United manager Sir Alex Ferguson was so furious at Nani's red card, he took the unprecedented step of not speaking to the media after the 2-1 defeat as he was supposed to under Champions League rules.
Assistant Mike Phelan carried out the duty instead, admitting he was more likely to adopt a diplomatic stance than his boss, who would have risked hefty sanction had he said in public what he thought in private.
The gagging order was extended to United's playing squad, who were similarly simmering, so at least UEFA can have no axe to grind on that score.
However, Rio Ferdinand sarcastically applauded Turkish referee Cuneyt Cakir after the final whistle and United will need to wait to see if any reference is made to it when the assessor's report lands at UEFA on Thursday.
If the incident is flagged up, Ferdinand can expect to face some kind of sanction, given UEFA were happy with Cakir's performance.
"There are no issues for us regarding the sending off," said a UEFA spokesman.
"We will wait for the official reports of the match delegate and the referee's observer. If they raise concerns we will act."
Ferguson is due to speak to the media on Friday ahead of Manchester United's FA Cup quarter-final with Chelsea.
There has been an element of circling the wagons at Old Trafford, with Roy Keane's observation that Nani deserved his punishment for a high tackle on Alvaro Arbeloa coming in for stinging criticism.
Former United European Cup winner Paddy Crerand was particularly venomous, although others were equally incredulous.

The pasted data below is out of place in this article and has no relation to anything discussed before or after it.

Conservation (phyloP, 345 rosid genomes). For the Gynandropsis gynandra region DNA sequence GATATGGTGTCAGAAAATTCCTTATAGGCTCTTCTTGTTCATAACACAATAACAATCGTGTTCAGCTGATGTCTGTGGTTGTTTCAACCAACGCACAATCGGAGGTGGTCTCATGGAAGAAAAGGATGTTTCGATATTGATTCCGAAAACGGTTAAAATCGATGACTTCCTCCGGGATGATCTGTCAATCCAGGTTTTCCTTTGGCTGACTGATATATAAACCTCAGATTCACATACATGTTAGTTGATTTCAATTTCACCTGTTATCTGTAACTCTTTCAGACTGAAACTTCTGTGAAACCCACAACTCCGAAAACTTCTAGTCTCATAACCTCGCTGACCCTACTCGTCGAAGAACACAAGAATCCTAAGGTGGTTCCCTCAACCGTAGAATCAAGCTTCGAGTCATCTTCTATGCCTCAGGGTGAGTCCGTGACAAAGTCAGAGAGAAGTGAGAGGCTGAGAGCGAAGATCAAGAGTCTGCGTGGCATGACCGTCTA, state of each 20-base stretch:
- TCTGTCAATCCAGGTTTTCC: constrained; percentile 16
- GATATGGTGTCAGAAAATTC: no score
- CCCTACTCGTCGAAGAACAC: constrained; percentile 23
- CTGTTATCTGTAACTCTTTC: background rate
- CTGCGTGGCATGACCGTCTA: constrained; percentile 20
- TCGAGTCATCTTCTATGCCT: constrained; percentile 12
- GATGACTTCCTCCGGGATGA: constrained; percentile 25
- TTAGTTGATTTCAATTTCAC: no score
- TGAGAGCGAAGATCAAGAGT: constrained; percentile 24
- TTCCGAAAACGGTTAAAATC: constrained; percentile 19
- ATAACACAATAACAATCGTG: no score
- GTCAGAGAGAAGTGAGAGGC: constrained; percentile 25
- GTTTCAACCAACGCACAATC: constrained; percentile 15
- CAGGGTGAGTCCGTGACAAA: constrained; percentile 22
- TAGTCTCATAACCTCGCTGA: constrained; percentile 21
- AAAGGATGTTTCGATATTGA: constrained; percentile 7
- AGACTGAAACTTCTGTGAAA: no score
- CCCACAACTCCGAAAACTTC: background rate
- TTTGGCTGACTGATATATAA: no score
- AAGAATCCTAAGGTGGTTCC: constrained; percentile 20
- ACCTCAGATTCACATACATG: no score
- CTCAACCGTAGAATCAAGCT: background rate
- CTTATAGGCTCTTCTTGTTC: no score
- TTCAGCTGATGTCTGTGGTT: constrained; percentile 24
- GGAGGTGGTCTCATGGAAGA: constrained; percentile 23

"That decision was an absolute joke," former United defender Viv Anderson said.
"The players will feel as though they have been cheated by the referee."
Another ex-player, Lou Macari, said: "He was the same referee who sent John Terry off in the semi-final last season.
"When I read that I thought surely he is not going to be one of those who brings out yellow cards for fun.
"He brought a red out for fun instead."
Once his anger has subsided, Ferguson will be able to reflect on an outstanding first hour in which Danny Welbeck and Ryan Giggs were superb.
However, should the United boss watch the match again, he may concede Rafael could easily have been sent off for a handball on the line.
He may also wonder at the speed with which Real adjusted to their numerical advantage, turning the entire tie on its head before United sorted themselves out.
As Phelan pointed out, United are used to recovering from such shattering reversals of fortune and Sunday's FA Cup quarter-final with Chelsea is almost perfect, given the Red Devils have home advantage against a side mired in their own problems and tired by a midweek trip to Romania.
And although Europe remains the pinnacle, a fourth domestic league and cup double would be welcomed with open arms at Old Trafford.
However, if it all goes wrong for Ferguson's team, a season that promised so much will suddenly not appear quite so positive, given the general acceptance that a 20th championship is already secure.
"If you are in the next round of the Champions League, all the pressure for Sunday is off," said Macari.
"You get knocked out of the Champions League and suddenly you have a big game on Sunday. It adds a little bit of pressure.
"The players have to go out and deliver.
"It is not a foregone conclusion, though, and all of a sudden, from us talking about the treble, this defeat is an example of why it was silly.
"So many things can go wrong.
"I just hope they can rise to the occasion on Sunday."